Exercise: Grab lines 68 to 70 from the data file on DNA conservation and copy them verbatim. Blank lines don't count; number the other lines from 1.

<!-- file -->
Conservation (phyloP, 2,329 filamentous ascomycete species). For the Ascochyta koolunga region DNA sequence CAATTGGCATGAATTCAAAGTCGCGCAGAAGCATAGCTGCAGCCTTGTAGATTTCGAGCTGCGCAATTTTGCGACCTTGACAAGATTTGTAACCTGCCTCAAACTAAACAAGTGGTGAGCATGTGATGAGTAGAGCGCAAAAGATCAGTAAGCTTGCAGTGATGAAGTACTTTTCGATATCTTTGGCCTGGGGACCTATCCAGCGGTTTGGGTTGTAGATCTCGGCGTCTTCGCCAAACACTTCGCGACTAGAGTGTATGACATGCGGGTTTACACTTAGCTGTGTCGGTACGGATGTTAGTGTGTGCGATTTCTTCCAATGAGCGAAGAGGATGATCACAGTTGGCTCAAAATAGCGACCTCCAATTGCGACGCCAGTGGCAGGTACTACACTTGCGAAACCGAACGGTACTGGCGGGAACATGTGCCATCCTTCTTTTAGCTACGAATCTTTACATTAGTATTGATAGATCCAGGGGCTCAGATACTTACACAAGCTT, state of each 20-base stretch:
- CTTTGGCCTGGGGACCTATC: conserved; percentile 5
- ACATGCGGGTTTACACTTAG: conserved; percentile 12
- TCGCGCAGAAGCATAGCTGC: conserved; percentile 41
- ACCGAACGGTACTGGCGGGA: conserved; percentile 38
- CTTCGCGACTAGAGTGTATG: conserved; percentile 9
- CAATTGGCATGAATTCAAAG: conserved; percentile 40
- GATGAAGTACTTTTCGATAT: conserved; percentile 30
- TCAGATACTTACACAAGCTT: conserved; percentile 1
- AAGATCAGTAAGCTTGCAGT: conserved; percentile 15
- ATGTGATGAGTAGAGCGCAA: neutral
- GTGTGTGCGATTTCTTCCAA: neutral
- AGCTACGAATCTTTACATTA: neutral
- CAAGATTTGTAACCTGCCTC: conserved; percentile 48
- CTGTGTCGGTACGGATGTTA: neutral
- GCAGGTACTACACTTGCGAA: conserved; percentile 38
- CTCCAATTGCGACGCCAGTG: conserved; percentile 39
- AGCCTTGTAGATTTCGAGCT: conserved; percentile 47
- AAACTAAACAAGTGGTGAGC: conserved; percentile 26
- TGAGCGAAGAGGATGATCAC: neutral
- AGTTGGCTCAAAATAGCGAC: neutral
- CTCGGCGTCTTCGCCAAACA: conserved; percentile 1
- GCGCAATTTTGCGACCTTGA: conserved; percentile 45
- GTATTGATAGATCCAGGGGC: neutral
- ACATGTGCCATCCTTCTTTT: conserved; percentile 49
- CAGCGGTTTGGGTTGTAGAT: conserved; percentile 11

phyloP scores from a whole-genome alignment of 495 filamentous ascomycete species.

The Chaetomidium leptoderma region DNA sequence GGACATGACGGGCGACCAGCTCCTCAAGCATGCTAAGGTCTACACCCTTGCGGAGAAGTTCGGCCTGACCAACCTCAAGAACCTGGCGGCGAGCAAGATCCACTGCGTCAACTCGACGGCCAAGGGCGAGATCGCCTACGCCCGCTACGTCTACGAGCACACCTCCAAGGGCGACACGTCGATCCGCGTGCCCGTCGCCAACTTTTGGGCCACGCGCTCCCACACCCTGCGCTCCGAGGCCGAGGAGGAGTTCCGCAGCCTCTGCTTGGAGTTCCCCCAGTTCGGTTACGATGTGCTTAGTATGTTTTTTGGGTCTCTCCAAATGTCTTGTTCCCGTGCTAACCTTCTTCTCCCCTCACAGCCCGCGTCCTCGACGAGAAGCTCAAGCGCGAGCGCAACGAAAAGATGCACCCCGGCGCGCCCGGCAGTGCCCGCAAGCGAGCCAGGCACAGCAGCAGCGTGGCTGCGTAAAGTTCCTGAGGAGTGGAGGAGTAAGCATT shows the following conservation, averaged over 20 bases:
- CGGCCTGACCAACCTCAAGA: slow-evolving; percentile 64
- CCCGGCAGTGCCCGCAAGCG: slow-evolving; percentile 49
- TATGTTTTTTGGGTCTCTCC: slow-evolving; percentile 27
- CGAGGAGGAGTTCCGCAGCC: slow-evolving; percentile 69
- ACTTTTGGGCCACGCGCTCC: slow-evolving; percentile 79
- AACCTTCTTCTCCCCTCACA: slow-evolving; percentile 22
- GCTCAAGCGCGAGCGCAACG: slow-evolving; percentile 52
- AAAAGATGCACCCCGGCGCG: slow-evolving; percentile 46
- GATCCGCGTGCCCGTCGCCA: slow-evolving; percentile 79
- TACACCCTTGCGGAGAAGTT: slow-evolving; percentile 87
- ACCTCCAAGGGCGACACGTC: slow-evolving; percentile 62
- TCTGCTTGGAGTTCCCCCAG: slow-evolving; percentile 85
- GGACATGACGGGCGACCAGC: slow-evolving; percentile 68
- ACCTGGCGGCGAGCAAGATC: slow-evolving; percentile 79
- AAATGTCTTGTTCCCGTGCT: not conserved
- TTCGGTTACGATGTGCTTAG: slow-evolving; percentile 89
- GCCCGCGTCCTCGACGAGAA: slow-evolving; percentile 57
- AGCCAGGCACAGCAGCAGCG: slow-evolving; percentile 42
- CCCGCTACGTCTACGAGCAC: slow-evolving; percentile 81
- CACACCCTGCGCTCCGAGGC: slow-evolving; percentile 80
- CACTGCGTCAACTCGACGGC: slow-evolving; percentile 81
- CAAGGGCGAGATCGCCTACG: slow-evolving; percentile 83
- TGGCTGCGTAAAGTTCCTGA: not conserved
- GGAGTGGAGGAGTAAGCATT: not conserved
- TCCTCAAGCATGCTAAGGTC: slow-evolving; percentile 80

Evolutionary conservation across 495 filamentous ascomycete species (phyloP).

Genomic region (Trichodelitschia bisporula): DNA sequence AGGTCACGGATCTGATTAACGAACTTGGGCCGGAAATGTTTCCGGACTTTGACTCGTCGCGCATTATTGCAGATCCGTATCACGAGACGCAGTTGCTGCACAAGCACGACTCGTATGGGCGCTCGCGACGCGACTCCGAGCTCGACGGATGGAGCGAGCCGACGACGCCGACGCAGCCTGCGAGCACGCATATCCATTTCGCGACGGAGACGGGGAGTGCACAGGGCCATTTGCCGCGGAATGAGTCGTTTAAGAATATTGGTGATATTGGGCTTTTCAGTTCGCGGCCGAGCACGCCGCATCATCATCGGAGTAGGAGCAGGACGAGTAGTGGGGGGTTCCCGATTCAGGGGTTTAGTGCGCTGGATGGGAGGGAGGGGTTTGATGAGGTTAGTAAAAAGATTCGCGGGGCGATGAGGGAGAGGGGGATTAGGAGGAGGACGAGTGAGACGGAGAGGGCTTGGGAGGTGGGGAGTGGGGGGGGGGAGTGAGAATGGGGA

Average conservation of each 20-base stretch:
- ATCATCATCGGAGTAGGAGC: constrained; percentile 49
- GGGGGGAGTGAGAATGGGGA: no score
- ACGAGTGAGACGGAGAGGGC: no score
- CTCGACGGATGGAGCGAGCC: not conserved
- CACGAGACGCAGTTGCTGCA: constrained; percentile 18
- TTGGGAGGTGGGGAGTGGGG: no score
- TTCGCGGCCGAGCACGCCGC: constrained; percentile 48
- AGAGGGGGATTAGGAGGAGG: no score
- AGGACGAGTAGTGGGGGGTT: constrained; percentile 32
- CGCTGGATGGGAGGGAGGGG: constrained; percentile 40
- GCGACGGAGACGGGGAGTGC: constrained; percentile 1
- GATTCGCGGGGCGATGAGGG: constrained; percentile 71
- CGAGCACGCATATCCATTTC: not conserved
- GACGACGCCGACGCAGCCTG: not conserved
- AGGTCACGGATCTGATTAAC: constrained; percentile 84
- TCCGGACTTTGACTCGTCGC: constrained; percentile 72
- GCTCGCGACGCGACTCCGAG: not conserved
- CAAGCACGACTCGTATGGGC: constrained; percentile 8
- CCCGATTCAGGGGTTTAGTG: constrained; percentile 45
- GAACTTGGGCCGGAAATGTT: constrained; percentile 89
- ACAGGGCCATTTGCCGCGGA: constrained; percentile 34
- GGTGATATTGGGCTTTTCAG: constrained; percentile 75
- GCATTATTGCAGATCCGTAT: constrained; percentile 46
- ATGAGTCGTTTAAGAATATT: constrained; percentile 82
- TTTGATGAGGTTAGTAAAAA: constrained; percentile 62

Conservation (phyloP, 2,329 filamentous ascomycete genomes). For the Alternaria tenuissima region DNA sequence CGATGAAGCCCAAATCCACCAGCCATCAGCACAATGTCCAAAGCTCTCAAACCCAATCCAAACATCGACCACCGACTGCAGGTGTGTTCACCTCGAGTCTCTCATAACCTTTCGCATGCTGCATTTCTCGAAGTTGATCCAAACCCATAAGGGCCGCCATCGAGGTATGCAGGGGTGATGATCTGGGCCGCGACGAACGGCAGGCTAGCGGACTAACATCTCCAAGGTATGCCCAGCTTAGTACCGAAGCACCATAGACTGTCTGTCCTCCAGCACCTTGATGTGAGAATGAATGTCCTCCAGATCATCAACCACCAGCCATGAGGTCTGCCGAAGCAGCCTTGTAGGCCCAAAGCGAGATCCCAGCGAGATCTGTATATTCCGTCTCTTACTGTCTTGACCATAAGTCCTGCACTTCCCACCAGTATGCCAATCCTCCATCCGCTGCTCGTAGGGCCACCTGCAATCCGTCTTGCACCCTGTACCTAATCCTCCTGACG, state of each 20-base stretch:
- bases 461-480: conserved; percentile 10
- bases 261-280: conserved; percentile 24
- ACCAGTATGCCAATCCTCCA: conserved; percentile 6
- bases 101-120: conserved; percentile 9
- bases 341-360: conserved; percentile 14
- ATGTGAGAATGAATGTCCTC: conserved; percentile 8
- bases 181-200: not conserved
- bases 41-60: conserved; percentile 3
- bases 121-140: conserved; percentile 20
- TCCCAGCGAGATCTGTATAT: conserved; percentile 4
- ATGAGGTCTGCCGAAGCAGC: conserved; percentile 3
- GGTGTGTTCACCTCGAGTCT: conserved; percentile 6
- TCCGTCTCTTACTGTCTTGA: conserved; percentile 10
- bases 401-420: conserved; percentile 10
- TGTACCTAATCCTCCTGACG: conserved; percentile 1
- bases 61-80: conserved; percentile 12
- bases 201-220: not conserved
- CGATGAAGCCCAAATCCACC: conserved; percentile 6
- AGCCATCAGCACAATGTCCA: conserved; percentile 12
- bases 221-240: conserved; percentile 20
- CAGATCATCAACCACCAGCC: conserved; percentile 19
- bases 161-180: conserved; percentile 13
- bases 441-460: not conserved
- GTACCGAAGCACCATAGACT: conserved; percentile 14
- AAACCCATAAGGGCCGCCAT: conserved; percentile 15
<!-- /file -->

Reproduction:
- GATTCGCGGGGCGATGAGGG: constrained; percentile 71
- CGAGCACGCATATCCATTTC: not conserved
- GACGACGCCGACGCAGCCTG: not conserved